Though Stony Knoll Vineyards' first harvest didn't take place until 2002, the winery's 48 acres of cropland have been part of the Coe family since 1896, making it a North Carolina Century Farm. For most of that time, the land yielded tobacco, but now, under winemaker Lynn Crouse, its two vineyards grow grapes for 12 wines. That selection ranges from two cabernet francs to the signature SKV Plantation White, a dessert wine fashioned from handpicked chardonnay grapes.
Samples abound inside Stony Knoll's tasting room, which is nestled high in the foothills of the Blue Ridge Mountains, overlooking the scenic vines below. Elsewhere on the picturesque estate, Stony Knoll hosts weddings and overnight guests in its Wine Lodge. The lodge, which was built in 1860, was originally a rural homestead, but it now offers modern amenities for its guests, including a two-person jacuzzi and flat-screen TVs.
Creeping across a 5-acre swath of the Haw River Valley, 16 varieties of grapevines sprout from fertile, sandy soil, twisting their leafy arms around trellises and soaking in the lush, grape-growing climate. Benjamin's artisan enophiles hand pluck each of the muscadine, french, and hybrid grapes that blanket this vineyard. The grapes are escorted into the afterlife inside fermenting barrels where they live on as red and white wines for every taste—from dry dinner varietals and sweet country classics to seasonal bouquets. The whole creative process is observed by spectating visitors who wind through the idyllic facilities on self-guided tours—often including picnics on the winery’s covered porch, or perusals of of local art at the gift shop.
As an ecofriendly facility, Benjamin Vineyards & Winery employs sustainable practices, such as composting agricultural products, recycling bottles and other reusables, and growing plants with nightly bedtime reading instead of pesticides.
While in Sonoma on business in 1992, tech entrepreneur Max Lloyd fell in love with the fermented grape. Though his father and grandfather had been in the business of winemaking, it wasn't until his encounter with California-grown, European-style varietals that he resolved to dabble in the family trade himself. Launched as a part-time project in Virginia and transplanted to its current location in 2001, Grove Winery and Vineyards culls its grapes from two estate vineyards that span more than 70 acres in addition to a handful of local vineyards. The staff meticulously handpicks the grapes and gently presses them with a basket press to yield their fresh milk.
Fair Game Beverage Company, like the ingredients of its wines and spirits, grew from the soil of Chatham County. The vintners and distillers that founded the company loved North Carolina's agricultural flavor and wanted to create beverages that showcased the unique local grapes and other crops. They craft their dry Two Step white from a blend heavy in Haw River Valley seyval blanc grapes, and sweeten their county fair-style cordial, Tipper, with scuppernong grapes. They grow sorghum, a long grass similar to sugar cane, in-house, then ferment and distill it into a rum-like cane spirit.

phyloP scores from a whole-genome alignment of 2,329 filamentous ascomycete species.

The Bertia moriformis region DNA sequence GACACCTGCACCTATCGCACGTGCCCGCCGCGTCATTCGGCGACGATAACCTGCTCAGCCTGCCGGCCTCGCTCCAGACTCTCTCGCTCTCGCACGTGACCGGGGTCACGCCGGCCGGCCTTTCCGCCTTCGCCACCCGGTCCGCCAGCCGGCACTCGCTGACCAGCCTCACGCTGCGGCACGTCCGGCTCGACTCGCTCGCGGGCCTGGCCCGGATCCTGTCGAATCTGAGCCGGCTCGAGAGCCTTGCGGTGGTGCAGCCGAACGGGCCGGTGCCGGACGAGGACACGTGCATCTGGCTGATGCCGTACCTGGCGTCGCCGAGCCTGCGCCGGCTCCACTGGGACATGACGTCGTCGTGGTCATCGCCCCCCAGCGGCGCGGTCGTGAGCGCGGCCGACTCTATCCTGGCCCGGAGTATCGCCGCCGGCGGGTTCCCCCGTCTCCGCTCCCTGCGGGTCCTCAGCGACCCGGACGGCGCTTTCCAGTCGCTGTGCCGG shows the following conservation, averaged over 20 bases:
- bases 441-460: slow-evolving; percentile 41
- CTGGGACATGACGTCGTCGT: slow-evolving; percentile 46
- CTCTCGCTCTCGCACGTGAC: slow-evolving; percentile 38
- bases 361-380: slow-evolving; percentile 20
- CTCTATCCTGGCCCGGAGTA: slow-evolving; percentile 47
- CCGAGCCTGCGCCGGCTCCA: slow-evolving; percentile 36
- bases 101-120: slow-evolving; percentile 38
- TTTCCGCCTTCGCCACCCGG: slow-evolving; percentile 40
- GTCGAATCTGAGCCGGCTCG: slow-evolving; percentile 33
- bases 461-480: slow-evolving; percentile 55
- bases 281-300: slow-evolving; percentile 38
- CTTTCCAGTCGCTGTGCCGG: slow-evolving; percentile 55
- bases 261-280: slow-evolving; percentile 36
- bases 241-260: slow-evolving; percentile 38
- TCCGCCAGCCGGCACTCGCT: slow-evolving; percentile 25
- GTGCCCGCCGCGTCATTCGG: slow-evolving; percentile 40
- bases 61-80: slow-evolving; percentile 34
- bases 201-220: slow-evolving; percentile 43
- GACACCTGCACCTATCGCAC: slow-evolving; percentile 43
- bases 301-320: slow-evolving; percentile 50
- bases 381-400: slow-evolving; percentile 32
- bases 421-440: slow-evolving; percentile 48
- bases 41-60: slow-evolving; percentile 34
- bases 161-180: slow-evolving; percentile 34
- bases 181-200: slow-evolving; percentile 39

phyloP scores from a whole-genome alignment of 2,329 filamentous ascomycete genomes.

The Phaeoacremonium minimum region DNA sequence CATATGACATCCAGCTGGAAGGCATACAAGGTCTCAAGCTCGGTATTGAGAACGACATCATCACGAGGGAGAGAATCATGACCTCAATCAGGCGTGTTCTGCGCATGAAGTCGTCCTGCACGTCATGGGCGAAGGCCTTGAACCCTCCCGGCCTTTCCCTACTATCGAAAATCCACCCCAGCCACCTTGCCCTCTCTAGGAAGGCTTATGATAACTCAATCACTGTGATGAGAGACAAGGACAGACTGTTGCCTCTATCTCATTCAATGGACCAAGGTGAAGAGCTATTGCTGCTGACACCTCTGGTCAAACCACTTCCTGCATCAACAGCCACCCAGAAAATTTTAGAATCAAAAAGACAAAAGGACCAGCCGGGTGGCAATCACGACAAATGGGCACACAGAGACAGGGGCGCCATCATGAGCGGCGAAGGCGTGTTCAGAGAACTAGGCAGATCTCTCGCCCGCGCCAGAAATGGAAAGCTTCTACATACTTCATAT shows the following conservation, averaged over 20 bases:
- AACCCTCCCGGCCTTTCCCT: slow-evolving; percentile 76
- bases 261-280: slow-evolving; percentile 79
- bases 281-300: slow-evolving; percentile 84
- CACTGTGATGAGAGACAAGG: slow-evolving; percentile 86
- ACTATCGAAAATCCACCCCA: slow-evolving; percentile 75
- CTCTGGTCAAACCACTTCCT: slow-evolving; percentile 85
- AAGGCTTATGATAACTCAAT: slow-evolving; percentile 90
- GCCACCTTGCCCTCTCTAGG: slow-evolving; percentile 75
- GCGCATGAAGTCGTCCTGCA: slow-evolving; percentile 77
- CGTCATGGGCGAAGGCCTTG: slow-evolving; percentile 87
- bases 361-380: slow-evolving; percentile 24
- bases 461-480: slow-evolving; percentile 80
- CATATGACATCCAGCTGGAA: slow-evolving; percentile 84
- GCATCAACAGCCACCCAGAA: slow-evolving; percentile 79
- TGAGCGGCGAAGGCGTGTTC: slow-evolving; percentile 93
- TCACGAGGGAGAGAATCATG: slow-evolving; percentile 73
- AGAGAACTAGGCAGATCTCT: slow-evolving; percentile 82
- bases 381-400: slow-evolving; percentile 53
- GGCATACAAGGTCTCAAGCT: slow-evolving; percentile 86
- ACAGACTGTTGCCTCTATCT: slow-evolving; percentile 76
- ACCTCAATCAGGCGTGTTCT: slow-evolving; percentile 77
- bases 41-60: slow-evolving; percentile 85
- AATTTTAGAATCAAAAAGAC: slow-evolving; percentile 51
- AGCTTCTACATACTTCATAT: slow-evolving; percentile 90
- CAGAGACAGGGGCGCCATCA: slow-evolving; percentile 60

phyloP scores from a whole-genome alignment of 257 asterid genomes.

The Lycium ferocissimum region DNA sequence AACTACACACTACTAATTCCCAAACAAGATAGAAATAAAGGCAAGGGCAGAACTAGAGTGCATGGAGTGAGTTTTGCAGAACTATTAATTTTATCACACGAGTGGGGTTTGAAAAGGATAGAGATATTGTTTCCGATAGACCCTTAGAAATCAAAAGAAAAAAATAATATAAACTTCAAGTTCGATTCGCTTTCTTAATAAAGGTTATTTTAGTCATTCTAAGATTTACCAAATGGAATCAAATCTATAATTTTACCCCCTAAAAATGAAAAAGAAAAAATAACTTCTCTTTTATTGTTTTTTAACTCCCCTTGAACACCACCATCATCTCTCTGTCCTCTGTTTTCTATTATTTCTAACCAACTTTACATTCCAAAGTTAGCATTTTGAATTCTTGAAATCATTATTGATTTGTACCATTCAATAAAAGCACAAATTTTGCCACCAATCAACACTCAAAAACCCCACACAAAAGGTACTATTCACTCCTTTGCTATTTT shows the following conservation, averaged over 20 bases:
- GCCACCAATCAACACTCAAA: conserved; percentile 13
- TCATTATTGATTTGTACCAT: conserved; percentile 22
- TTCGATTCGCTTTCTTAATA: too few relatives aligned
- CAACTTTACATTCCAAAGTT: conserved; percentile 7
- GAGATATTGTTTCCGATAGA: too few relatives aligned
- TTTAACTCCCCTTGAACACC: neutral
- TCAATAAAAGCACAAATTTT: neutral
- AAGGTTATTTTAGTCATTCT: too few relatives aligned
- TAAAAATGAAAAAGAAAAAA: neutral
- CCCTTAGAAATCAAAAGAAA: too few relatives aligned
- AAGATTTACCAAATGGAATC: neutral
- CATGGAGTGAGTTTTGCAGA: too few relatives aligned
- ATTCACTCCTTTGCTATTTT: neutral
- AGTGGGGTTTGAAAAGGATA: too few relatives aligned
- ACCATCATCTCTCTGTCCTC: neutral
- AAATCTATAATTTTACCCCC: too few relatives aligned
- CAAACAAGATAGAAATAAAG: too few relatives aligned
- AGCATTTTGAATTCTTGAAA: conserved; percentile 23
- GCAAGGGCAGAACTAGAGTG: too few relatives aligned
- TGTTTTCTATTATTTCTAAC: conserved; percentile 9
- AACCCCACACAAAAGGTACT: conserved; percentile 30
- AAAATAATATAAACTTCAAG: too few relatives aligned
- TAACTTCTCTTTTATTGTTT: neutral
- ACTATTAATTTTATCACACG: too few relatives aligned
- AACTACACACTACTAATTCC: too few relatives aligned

They also make fortified wines, halting the fermentation process at the height of flavor by introducing a bit of brandy into the mix. The tradition began as a way to make wines endure long travels across oceans in oaken barrels, but these days the casks and bottles don't have nearly so far to travel. Rather, the distillers suggest just dragging them out to the front porch to share with a friend or two while enjoying a gentle breeze, the sway of a rocking chair, and the sight of the sun's jealous stare.
Studio 91’s elegant gallery space and boutique wine selections combine the passionate products of both artists and vintners, regaling the eye with fine art and the palate with fine wine from family-owned vineyards. Budding oenophiles get to tipple a 3-ounce tasting from a batch of four boutique wines, served in a combination of either two white wines and two red, one white and three reds, or all reds. To match each sip with sustenance, Studio 91's servers will raid the Mouse King’s treasury and bring forth a cheese plate of gourmet brie, aged sonoma jack cheddar, sliced apples, olives, walnuts, and fresh bread. Gourmet chocolate toffee almond truffles, accompanied by fresh raspberries and whipped cream, dance out with the last glass of red wine. The Studio 91 crew's guidance for properly tasting a vino will sharpen your senses to such nuanced flavors as black currant and democracy.
Six Plates Wine Bar minimizes customers’ food indecision with a concise menu that pairs six upscale small plates with six wines by the glass. Despite the menu's diminutive size, there's no lack of variety—the foodies in the kitchen constantly swap out dishes to make use of as many local ingredients as possible, while a clipboard bears a list of more than 150 wines, and 30 beers, sold by the bottle. Mentioned in the New York Times for its use of local food, Six Plates Wine Bar puts an upscale take on comfort foods with its plates, which are about half the size of a traditional entree.
Six Plates Wine Bar's resident wine lover, Matthew Beason, curates a wine list that hails from around the globe—from behind the bar, he'll recount the tale of his first wine love, a 1995 JL Chave Hermitage Blanc that broke his heart when it eloped with a bottle of Boone’s Farm. Each glass romances tongues beneath crystal-drenched chandeliers in the warmly lit dining room, where eclectically framed vintage photos and mirrors share space on exposed brick and deep-amber walls. Diners can recline on red-upholstered armchairs, at the bar, or at intimate, candlelit tables flanked by backed barstools.